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One might expect Spotlight to be fascinating because of the victims' stories. But it's the focus on clerical and legal institutions that grabs the viewer.
Rectify is unlike any series I've watched. Its slow burn reveals the viewer as well as the characters in the story.
"What was the point of that movie?" my son asked, without hostility. He knew that what he'd seen was about more than what he'd seen.
Gortimer Gibbon's Life on Normal Street uses a combination of magic and realism that depicts real life far better than any other family television show I've seen.
The documentary Chaplains raises a fundamental issue for Christian chaplaincy: what is its relationship to the church?
It could have been any academic conference—except that Catwoman was on my left and a fully dressed hobbit was on my right.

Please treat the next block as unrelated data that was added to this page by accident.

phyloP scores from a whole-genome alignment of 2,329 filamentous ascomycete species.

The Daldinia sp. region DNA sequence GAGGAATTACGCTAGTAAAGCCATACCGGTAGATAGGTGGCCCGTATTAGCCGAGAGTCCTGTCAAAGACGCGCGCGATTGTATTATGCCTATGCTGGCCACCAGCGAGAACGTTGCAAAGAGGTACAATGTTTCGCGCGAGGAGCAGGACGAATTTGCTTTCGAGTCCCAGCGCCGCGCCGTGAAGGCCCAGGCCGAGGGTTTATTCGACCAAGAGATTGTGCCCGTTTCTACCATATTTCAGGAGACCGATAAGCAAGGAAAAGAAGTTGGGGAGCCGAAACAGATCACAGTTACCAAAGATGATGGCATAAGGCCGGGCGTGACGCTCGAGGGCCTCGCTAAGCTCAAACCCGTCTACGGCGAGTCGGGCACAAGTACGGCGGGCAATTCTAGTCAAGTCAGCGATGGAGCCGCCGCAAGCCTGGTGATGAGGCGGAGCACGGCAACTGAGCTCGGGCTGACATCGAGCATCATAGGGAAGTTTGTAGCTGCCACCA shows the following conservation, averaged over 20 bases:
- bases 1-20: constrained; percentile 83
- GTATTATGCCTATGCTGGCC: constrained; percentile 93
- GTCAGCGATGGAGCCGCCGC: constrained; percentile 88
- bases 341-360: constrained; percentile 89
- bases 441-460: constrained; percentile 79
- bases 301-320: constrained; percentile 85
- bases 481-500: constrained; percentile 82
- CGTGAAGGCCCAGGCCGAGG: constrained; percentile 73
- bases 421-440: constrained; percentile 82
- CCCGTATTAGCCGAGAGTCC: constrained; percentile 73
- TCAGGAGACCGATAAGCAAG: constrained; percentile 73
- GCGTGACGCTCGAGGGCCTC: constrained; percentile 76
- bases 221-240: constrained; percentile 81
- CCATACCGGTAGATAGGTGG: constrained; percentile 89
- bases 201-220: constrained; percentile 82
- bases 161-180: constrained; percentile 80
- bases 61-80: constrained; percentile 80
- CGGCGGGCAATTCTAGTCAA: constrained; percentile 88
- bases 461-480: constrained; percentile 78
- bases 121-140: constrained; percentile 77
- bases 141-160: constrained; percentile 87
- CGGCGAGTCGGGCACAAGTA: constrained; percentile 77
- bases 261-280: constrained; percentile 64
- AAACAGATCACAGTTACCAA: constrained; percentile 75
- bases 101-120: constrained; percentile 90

I just got back from Disney World with my kids. The trip set me thinking about how stories get told and passed on.
NASA is, to say the least, enthusiastic about The Martian. The film is a really, really good commercial for a future budgetary request.
It's hard to watch Straight Outta Compton and not think of #BlackLivesMatter. But this is not explicitly a movie about politics or race.
Why would a brand see theological language as rich ground for advertising? Perhaps because theology and advertising share the same root.
A screen in a sanctuary used to be a signal that a congregation had taken a side in the worship wars. Now it's just a sign that a church is open and functioning.
Religious satire was once an edgy form of humor celebrated by rebellious teens. Now it’s attracting adults who buy theater tickets.
Beth Felker Jones teaches at Wheaton College in Illinois. She is the author of Faithful: A Theology of Sex.
Jason Byassee teaches homiletics at Vancouver School of Theology.
Kathryn Reklis teaches theology at Fordham University and is codirector of the Institute for Art, Religion and Social Justice.
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